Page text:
Blake v. Shellstrom (Majority)

Annotate this Case
Justia Opinion Summary

This case arose out of a personal-injury action brought by Appellant against Appellees, an insurance company and two people who were involved with Appellant in a three-vehicle automobile accident. The jury returned a verdict in favor of Appellant and against one of the individual appellees. Appellant's son received a verdict against the other individual appellee. Appellant subsequently filed a motion for new trial based on jury misconduct, insufficient damages, and a verdict contrary to the preponderance of the evidence. The trial court denied the motion, and the court of appeals affirmed. The Supreme Court affirmed, holding (1) juror affidavits attached to Appellant's motion for new trial that asserted that the jury considered Appellant's employer-provided health insurance in calculating his damages did not fall within the extraneous-information exception of Ark. R. Evid. 606(b); and (2) the record was inadequate to address Appellant's argument that the jury's calculation of damages was insufficient.

Download PDF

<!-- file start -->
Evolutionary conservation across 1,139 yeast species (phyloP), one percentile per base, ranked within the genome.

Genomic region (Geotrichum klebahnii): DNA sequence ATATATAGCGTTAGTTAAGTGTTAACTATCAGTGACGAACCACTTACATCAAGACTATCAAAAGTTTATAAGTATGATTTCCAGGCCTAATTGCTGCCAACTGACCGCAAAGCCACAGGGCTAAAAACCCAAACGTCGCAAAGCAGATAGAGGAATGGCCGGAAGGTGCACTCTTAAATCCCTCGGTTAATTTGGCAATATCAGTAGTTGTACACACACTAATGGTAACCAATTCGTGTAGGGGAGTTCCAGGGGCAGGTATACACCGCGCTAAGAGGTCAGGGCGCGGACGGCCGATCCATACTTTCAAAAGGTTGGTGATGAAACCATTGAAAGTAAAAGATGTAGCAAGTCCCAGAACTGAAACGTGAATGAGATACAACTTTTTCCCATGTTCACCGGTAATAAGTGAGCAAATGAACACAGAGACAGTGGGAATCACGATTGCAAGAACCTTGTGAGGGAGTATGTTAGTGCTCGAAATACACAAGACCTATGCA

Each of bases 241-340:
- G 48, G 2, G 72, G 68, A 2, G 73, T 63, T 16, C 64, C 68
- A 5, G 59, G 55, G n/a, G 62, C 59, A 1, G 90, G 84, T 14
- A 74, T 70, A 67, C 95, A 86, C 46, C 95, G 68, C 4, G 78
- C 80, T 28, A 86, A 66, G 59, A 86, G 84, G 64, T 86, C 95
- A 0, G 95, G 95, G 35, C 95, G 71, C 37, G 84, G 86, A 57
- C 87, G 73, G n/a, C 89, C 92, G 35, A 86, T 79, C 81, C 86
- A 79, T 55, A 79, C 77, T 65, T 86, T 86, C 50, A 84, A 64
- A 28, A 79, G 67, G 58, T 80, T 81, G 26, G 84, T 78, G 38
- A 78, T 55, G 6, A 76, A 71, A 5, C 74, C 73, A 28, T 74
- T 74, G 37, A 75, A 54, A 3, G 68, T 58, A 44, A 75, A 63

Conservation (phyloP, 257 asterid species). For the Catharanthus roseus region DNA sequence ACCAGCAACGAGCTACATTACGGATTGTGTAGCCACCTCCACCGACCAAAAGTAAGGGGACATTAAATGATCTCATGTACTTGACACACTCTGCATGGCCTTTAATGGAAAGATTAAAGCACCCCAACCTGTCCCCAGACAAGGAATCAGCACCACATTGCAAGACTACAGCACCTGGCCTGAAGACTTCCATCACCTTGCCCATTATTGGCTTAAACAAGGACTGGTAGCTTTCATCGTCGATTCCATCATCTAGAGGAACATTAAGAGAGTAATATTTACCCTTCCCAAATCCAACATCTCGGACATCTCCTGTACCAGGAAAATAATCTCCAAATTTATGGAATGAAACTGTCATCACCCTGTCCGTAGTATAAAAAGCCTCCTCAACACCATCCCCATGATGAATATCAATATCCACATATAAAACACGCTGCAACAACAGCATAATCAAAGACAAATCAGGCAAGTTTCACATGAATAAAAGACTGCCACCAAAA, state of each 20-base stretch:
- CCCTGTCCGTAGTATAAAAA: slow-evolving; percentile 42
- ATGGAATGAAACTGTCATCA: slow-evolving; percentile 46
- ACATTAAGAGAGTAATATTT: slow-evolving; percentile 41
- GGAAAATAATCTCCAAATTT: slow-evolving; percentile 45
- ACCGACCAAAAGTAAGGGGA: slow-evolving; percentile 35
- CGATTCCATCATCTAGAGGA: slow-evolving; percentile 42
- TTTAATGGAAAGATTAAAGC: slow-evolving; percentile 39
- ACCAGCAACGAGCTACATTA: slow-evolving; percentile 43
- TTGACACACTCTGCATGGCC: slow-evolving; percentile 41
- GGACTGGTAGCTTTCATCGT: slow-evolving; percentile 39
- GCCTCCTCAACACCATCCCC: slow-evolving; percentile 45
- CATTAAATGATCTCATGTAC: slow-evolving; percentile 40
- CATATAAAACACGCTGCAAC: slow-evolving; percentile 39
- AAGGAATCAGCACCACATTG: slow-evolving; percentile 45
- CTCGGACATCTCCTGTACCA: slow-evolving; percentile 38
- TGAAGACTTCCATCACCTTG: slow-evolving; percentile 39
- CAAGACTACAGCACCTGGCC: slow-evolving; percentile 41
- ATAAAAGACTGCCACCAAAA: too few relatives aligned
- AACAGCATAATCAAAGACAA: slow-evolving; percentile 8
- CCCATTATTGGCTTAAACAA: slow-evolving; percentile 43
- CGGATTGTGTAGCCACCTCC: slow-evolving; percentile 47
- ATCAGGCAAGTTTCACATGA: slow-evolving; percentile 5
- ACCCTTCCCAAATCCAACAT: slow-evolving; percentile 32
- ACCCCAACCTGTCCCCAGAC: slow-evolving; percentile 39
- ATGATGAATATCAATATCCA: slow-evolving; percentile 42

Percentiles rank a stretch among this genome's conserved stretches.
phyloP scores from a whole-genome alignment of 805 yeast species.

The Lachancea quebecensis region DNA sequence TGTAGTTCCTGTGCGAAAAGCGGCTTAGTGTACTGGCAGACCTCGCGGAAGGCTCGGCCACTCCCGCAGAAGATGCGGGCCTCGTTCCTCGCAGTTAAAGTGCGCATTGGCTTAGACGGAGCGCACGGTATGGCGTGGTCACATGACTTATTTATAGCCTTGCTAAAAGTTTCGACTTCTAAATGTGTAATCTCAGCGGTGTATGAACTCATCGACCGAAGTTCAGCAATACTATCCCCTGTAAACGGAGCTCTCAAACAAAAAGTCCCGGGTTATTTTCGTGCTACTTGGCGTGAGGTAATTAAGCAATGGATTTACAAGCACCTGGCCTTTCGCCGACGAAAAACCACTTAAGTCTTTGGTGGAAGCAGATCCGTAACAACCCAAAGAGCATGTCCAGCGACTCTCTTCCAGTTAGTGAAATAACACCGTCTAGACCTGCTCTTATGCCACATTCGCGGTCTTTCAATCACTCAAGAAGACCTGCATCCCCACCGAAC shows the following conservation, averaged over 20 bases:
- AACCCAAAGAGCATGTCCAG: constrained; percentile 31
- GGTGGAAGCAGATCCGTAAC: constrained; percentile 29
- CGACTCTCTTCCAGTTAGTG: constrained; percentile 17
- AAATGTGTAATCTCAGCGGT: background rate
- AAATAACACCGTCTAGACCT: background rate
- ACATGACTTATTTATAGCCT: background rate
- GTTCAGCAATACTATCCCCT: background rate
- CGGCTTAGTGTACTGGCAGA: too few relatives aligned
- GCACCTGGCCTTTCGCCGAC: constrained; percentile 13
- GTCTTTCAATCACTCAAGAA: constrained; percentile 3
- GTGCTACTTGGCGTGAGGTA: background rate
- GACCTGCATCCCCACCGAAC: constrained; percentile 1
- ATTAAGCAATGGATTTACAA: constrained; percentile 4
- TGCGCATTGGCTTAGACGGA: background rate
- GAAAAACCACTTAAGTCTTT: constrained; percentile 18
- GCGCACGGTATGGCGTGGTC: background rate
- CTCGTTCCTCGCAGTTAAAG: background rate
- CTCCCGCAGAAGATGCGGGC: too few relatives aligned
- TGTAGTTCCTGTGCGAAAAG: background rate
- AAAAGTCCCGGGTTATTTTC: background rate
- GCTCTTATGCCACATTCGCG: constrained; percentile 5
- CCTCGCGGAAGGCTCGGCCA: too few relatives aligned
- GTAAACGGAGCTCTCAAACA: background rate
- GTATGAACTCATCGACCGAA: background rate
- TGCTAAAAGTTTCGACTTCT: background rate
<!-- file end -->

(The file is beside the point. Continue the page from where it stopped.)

Cite as 2012 Ark. 428 SUPREME COURT OF ARKANSAS No. SCOTT BLAKE 12-36 Opinion Delivered November 15, 2012 APPELLANT APPEAL FROM THE STONE COUNTY CIRCUIT COURT, [NO. CV-2009-29-2] V. JONATHAN SHELLSTROM, ROBIN WHITTEN, AND METROPOLITAN PROPERTY AND CASUALTY INSURANCE COMPANY APPELLEES HONORABLE ADAM HARKEY, JUDGE AFFIRMED; COURT OF APPEALS OPINION VACATED. JIM GUNTER, Justice Appellant Scott Blake appeals from the circuit court s denial of his motion for new trial. Appellant initially appealed the denial to the court of appeals, which affirmed, Blake v. Shellstrom, 2012 Ark. App. 28, ___ S.W.3d ___, reh g denied (Feb. 12, 2012), and this court granted his petition for review. When we grant a petition for review, we consider the appeal as though it had originally been filed in this court. E.g., Hempstead Cnty. Hunting Club, Inc. v. Ark. Pub. Serv. Comm n, 2010 Ark. 221, ___ S.W.3d ___. On appeal, appellant argues that the circuit court erred in denying his motion for new trial based on juror misconduct and an insufficient verdict. We affirm. This case arises out of a personal-injury action brought by appellant against appellees Jonathan Shellstrom, Robin Whitten, and Metropolitan Property and Casualty Insurance Company. Appellant and appellees Shellstrom and Whitten were involved in a three-vehicle Cite as 2012 Ark. 428 automobile accident that occurred on Highway 66 in Stone County on May 5, 2008. In a legal passing zone, appellee Whitten attempted to legally pass appellant just as appellee Shellstrom pulled out of his driveway directly into the path of appellee Whitten. Appellees collided, causing appellee Whitten s vehicle to strike appellant s truck. Appellant and his passenger son were injured and sued appellees for their injuries. During a two-day jury trial held on January 13 and 14, 2011, appellant s physician testified that appellant had a sublaxation of the vertebrae in his neck, suffered a decreased range of motion of the cervical spine of ten to fifteen percent, and that his injuries are permanent. Appellant testified that his neck pops and that he suffers from low-level pain and stiffness. Prior to and during the trial, the parties thoroughly argued whether the fact that appellant had health insurance could be introduced into evidence. The trial judge ruled that so long as appellant did not open the door, appellees would be prohibited from putting on evidence of, or referring to, appellant s health insurance coverage. Accordingly, no evidence was introduced that appellant s medical expenses were paid by a third party. Instead, appellant gave uncontroverted testimony that, as a result of the accident, he incurred $2089 in lost wages and $8284.85 in medical expenses. Appellant s physician testified that appellant would need to have epidural steroid injections, every one to three years, for the rest of his life and that these injections cost $2400. The case was submitted to the jury on interrogatories and a general verdict form. The jury returned a verdict in favor of appellant against appellee Shellstrom in the amount of 2 Cite as 2012 Ark. 428 $10,400. Appellant s son received a verdict against appellee Shellstrom for $10,000. The circuit court entered final judgment on February 2, 2011. On February 4, 2011, appellant filed a motion for new trial pursuant to Arkansas Rule of Civil Procedure 59. In that motion, appellant asserted that he was entitled to a new trial based on jury misconduct, insufficient damages, and a verdict contrary to the preponderance of the evidence. Attached to the motion were the affidavits of Keith Huyard and Rebecca Brown, who served as foreperson and juror respectively in appellant s trial. Brown s January 19, 2011 affidavit reads as follows. I am Rebecca Ann Brown who served as a member of the jury in the above styled case. At the close of the case, the members of this jury retired to the jury room to reach a verdict(s). During the course of that deliberation at least two of the jurors stated emphatically that they had been federal employees and knew as a matter of fact that Scott Blake, working as a postmaster for the federal government, would have health insurance by reason of his employment which would cover most if not all of his medical bills. At one point during the deliberations I wrote a note directed to the judge asking whether or not the jury should consider health insurance in our deliberations regarding Scott Blake s medical bills. That note was passed to the foreman of the jury but was never delivered to the bailiff to be given by him to the presiding judge. The verdict which was returned by the jury did not take into consideration that medical expenses incurred by Scott Blake in the past and to be incurred by him in the future because of the statements made by one or more of the jurors to the effect that those medical bills incurred and to be incurred by Scott Blake would be paid by health insurance furnished to him by his employer, the U.S. Postal Service. I and one other juror did not sign the verdict form since it was our belief that it was not in accordance with the evidence produced in the case and contrary to the instructions of law given by the Court. Huyard s January 27, 2011 affidavit reads as follows. I am Keith Huyard and was the foreperson of the jury in the above styled case. At the close of the case, the members of this jury retired to the jury room to reach a verdict(s). During the course of that deliberation at least two jurors stated emphatically 3 Cite as 2012 Ark. 428 that they had been federal employees and knew as a matter of fact that Scott Blake, working as a postmaster for the federal government, would have health insurance by reason of his employment which would cover most if not all of his medical bills. By reason of this, the jury felt that the medical bills being claimed by him, both past and future, would be paid by insurance. Further, the jury felt that the reason Mr. Blake had not received the epidural injections was that he did not want or need to get them and not because he could not afford them. There is no question in my mind that had the jury not believed that Scott Blake had health insurance which would cover his medical bills, both past and future, a much larger award would have been given to him. At one point, juror Rebecca Brown passed a note to me to be given to the bailiff which in turn was to be given by the bailiff to the Court asking whether or not the jury should consider health insurance in our deliberations regarding Scott Blake s medical bills. This note was not given to the bailiff by me in that I told the jury that, in my opinion, the Court would not answer the question posed but would simply tell us to return a verdict based on the facts in evidence and the law given to us. After I told the jury that, a vote was taken and we all agreed that there was no need to give the note to the bailiff to be taken to the Court. Simply put, the verdict which was returned by the jury did not take into consideration the medical expenses incurred by Scott Blake in the past and to be incurred by him in the future because of our belief that those bills would be paid by health insurance furnished to him by his employers, the U.S. Postal Service. From these affidavits, appellant argued to the trial judge that (1) the jury s consideration of appellant s health insurance was misconduct sufficient to require a new trial and (2) the $10,400 awarded in damages was unrealistic, illegitimate, and not based on the evidence. Appellee Shellstrom opposed appellant s motion asserting that (1) the juror affidavits were inadmissible under Arkansas Rule of Evidence 606, (2) the general verdict form precluded any review of the jury s findings on damages, and (3) appellant waived his right to complain on this point by failing to request the collateral-source instruction, AMI Civ. 2215, and poll the jury. Appellee Whitten, against whom no verdict was entered, adopted appellee Shellstrom s argument that the juror affidavits were inadmissible. Appellee Whitten also 4 Cite as 2012 Ark. 428 maintained, however, that even if the trial judge were to grant a new trial based on juror misconduct, the no-liability verdict in favor of appellee Whitten should be allowed to stand and the new trial be granted only as to appellee Shellstrom. Appellee Metropolitan adopted Shellstrom s response in its entirety. On March 3, 2011, the trial judge held a hearing on appellant s motion for new trial. No testimony was received, and the parties orally argued their respective positions. At the close of the hearing, the trial judge indicated that he was not yet ready to rule on the motion and stated that he would issue a written order after further consideration. On March 11, 2011, appellant filed a notice of appeal noting that his motion for new trial was deemed denied as of March 7, 2011, pursuant to Arkansas Rule of Civil Procedure 59(b). On March 16, 2011, the trial judge entered a one-sentence order denying appellant s motion for new trial. For his first point on appeal, appellant asserts that the jury s consideration of his employer-provided health insurance in calculating his damages entitled him to a new trial under Arkansas Rule of Civil Procedure 59(a)(2). Initially, appellant observes that there was no evidence presented at trial of the existence of insurance coverage or the payment of insurance benefits. He then reasons that several jurors statements assuring fellow jurors that appellant s past and future medical expenses would be paid by his insurance company was extraneous information that influenced the jury to reduce its damages award. Appellant contends that this introduction of extraneous information into deliberations rises to the level of jury misconduct and that the trial judge erred by denying his motion for new trial. 5 Cite as 2012 Ark. 428 Appellees, on the other hand, argue that the juror affidavits attached to appellant s motion for new trial were the fruits of an improper inquiry into the jury s verdict and therefore inadmissible under Arkansas Rule of Evidence 606(b). Alternatively, appellees maintain that even if the juror affidavits are admissible, they are merely speculative assertions insufficient to show a reasonable possibility of prejudice. Finally, appellees also assert that appellant should not be heard on this point because he failed to request that the trial judge instruct the jury on the collateral source doctrine. Accordingly, appellees contend that the trial judge acted within his discretion in denying appellant s motion for a new trial. Arkansas Rule of Civil Procedure 59(a)(2) provides that juror misconduct is a proper basis for granting a new trial. See Dodson v. Allstate Ins. Co., 345 Ark. 430, 441, 47 S.W.3d 866, 873 (2001). The decision whether to grant a new trial under Rule 59(a)(2) is discretionary with the trial judge who will not be reversed absent an abuse of that discretion. Id. The burden of proof in establishing jury misconduct is on the moving party who must demonstrate that a reasonable possibility of prejudice has resulted from the misconduct. Sunrise Enters., Inc. v. Mid-S. Rd. Builders, Inc., 337 Ark. 6, 11, 987 S.W.2d 674, 676 (1999). Prejudice in such instances is not presumed. Id. Although juror misconduct may require a new trial, the evidence of that misconduct must be admissible under Arkansas Rule of Evidence 606(b). That rule is entitled Inquiry Into Validity of Verdict or Indictment and provides as follows: Upon an inquiry into the validity of a verdict or indictment, a juror may not testify as to any matter or statement occurring during the course of the jury s deliberations or to the effect of anything upon his or any other juror s mind or emotions as 6 Cite as 2012 Ark. 428 influencing him to assent to or dissent from the verdict or indictment or concerning his mental processes in connection therewith, nor may his affidavit or evidence of any statement by him concerning a matter about which he would be precluded from testifying be received, but a juror may testify on the questions whether extraneous prejudicial information was improperly brought to the jury s attention or whether any outside influence was improperly brought to bear upon any juror. Ark. R. Evid. 606(b) (2012). The purpose of Rule 606(b) is to attempt to balance the freedom of the secrecy of jury deliberations with the ability to correct an irregularity in those decisions. State v. Osborn, 337 Ark. 172, 175, 988 S.W.2d 485, 486 (1999) (citing Watkins v. Taylor Seed Farms, Inc., 295 Ark. 291, 748 S.W.2d 143 (1988)). The rule discourages harassment by losing parties attempting to set aside the verdict; encourages free and open discussion among jurors; reduces incentives for jury tampering; promotes verdict finality; and maintains the viability of the jury as a judicial decision-making body. See id. at 175 76, 988 S.W.2d at 486 87 (citing 75B Am. Jur. 2d, Trial § 1900 (1992), revised at 75B Am. Jur. 2d Trial § 1625 (2007)). Appellant contends that the jurors interjection of insurance coverage into deliberations falls under the extraneous prejudicial information exception of Rule 606(b) and was therefore admissible in support of his motion for new trial. Appellees counter that the jurors statements regarding appellant s health insurance was not extraneous information but rather speculative beliefs based on their own prior knowledge and life experiences. Therefore, appellees maintain that the affidavits run afoul of Rule 606(b) s prohibition on inquires into the effect of anything upon a juror s mind or emotions. Our most recent decision interpreting the extraneous-information exception is 7 Cite as 2012 Ark. 428 Witherspoon v. State, 322 Ark. 376, 909 S.W.2d 314 (1995), the relevant facts of which are as follows. Bonita Witherspoon served as a juror in the capital murder trial of Ledell Lee. Id. at 377 78, 909 S.W.2d at 315. After the jury reported that it was deadlocked, with Witherspoon casting the sole vote for acquittal, the circuit court declared a mistrial. Id. at 378, 909 S.W.2d at 315. Shortly thereafter, the prosecution filed a motion for contempt alleging, inter alia, that Witherspoon failed to disclose that she possessed independent outside knowledge of the case and that she knew Lee s family and several of the witnesses. Id. At Witherspoon s criminal contempt trial, the trial judge allowed the other jurors to testify about what Witherspoon said throughout the capital murder trial and during deliberations. Id. at 381, 909 S.W.2d at 317. On appeal, Witherspoon argued that the jurors testimony was inadmissible under Rule 606(b). Id. at 382, 909 S.W.2d at 317. This court disagreed, noting that the rule s extraneous-information exception allows jurors to testify that one or more members of the jury brought to a trial specific personal knowledge about the parties or controversy or acquired such knowledge from sources outside the courtroom during the trial or deliberations. Id. at 382, 909 S.W.2d at 317 18 (emphasis added). In a similar vein, this court s decision in Watkins v. Taylor Seed Farms, Inc., 295 Ark. 291, 748 S.W.2d 143 (1988), explained that the extraneous-information exception applies when information derived from an outside source is disseminated to the jury. In Watkins, two farmers alleged that a seed dealer negligently commingled and mislabeled seed. Id. at 291, 748 S.W.2d at 143. Following a defense verdict, the plaintiffs moved for a new trial, proffering a juror s testimony that two jurors made disparaging comments about the plaintiffs attorney 8 Cite as 2012 Ark. 428 in the presence of the entire jury. Id. at 291, 748 S.W.2d at 143 44. The trial judge denied the motion, finding the testimony inadmissible under Rule 606(b). Id. at 291, 748 S.W.2d at 143. On appeal, the plaintiffs argued that the juror s remarks fell under the extraneousinformation exception. Id. at 293, 748 S.W.2d at 144. In affirming, this court held that extraneous prejudicial information is meant to encompass outside information, such as a radio newscast or newspaper account, being brought to the attention of the jury. Id. (citing B. & J. Byers Trucking, Inc. v. Robinson, 281 Ark. 442, 665 S.W.2d 258 (1984)). Although Witherspoon and Watkins provide us with the right question, namely, whether the jurors statements that appellant s medical expenses would be paid by his employer-provided health insurance was information from an external source, they do not directly answer it. Indeed, other jurisdictions have considered the question and have reached different conclusions. Compare Marr v. Shores, 495 A.2d 1202, 1205 (Me. 1985) (juror s statement that plaintiff s medical bills were paid by his health insurance was part of deliberative process and not extraneous information) and Miller v. Breidenbach, 520 N.W.2d 869, 871 (N.D. 1994) (juror s discussion of automobile insurance was an internal aspect of deliberation, not an external effect on the jury) with Buisker v. Thuringer, 648 N.W.2d 817, 822 (S.D. 2002) (juror who learned of defendant s liability insurance from a state trooper and then relayed that fact to the jury had interjected extraneous information into deliberations) and Tapia v. Barker, 160 Cal. App. 3d 761, 766 (Cal. Ct. App. 1984) (jurors belief that plaintiff s damages for lost wages should be reduced by whatever income plaintiff received from disability or unemployment benefits was misconduct). 9 Cite as 2012 Ark. 428 Ultimately, however, we are persuaded that the affidavits do not fall within the extraneous-information exception. Despite the fact that the jurors claimed to know for a fact that appellant s medical expenses would be paid by a third party, the statements remain bare, speculative assertions. Furthermore, those assertions were not derived from an external source, but instead were based only on several jurors own personal experiences. We observe that this holding comports with both Witherspoon and Watkins, supra. Unlike Bonita Witherspoon, the jurors did not disseminate their personal knowledge of the specific facts of the case to the jury. Like the jurors in Watkins, the deliberations involved only the beliefs of the twelve jurors and were not tainted by information derived from an outside source. Finally, we also observe that the jury is a unique institution in our system of government and that the rationale underlying Rule 606(b) counsels in favor of protecting the sanctity of that institution under these circumstances. For his second point on appeal, appellant argues that the trial judge should have granted him a new trial because the jury award was obviously insufficient. Specifically, appellant maintains that his past medical expenses and lost wages totaled $10,374.68 and that the jury s award of an additional $25.32 for future medical expenses and for past and future pain and suffering is unrealistic and illegitimate. Appellees counter that the jury was free to weigh the evidence and determine the amount of damages that appellant should be awarded. Arkansas Rule of Civil Procedure 59(a)(5) provides that error in the assessment of recovery, whether too large or too small, is a proper basis for granting a new trial. See Garrett v. Brown, 319 Ark. 662, 666 67, 893 S.W.2d 784, 787 (1995) (citing Kempner v. Schulte, 318 10 Cite as 2012 Ark. 428 Ark. 433, 885 S.W.2d 892 (1994)). In reviewing the adequacy of a jury s award, this court will sustain the trial court s denial of the motion for new trial unless there is a clear abuse of discretion. Id. An important consideration in this analysis is whether a fair-minded jury might reasonably have fixed the award at the amount advocated by the appellant. Id. We agree with appellees that it would be improper to question the jury s weighing of the evidence. On one hand, appellant was seriously injured in the accident and surely suffered pain. His physician testified that his back condition is permanent in nature and that he would require regular steroid injections for the rest of his life. On the other hand, appellant testified that he suffered from a relatively low level of pain, went back to work very soon after the accident, and equivocated as to whether he would continue to seek steroidinjection therapy. We view the facts in the light most advantageous to appellees. Luedemann v. Wade, 323 Ark. 161, 166, 913 S.W.2d 773, 776 (1996). Obviously, the jury may properly assess witness credibility, and there is no strict mathematical formula to be applied in personal-injury cases. See id. at 166 67, 913 S.W.2d at 776; Kempner, 318 Ark. at 437, 885 S.W.2d at 894. Furthermore, we have frequently held that when it is impossible to know the basis for the jury s verdict, we will not question or theorize about the jury s findings. E.g., Tyson Foods, Inc. v. Davis, 347 Ark. 566, 578 79, 66 S.W.3d 568, 576 (2002); Esry v. Carden, 328 Ark. 153, 942 S.W.2d 846 (1997); Jefferson Hosp. Ass n v. Garrett, 304 Ark. 679, 804 S.W.2d 711 (1991). Here, damages were awarded on a general-verdict form. Accordingly, this court has no means to understand the jury s calculation of damages, and we decline to 11 Cite as 2012 Ark. 428 indulge in assumptions. Affirmed; court of appeals opinion vacated. Elton A. Rieves III & Associates, by: Elton A. Rieves III, for appellant. Watts, Donovan & Tilley, P.A., by: Jim Tilley and Bethany A. Pike, for appellee Jonathan Shellstrom. Matthews, Sanders & Sayes, by: Doralee Chandler and Roy Gene Sanders, for appellee Robin Whitten. 12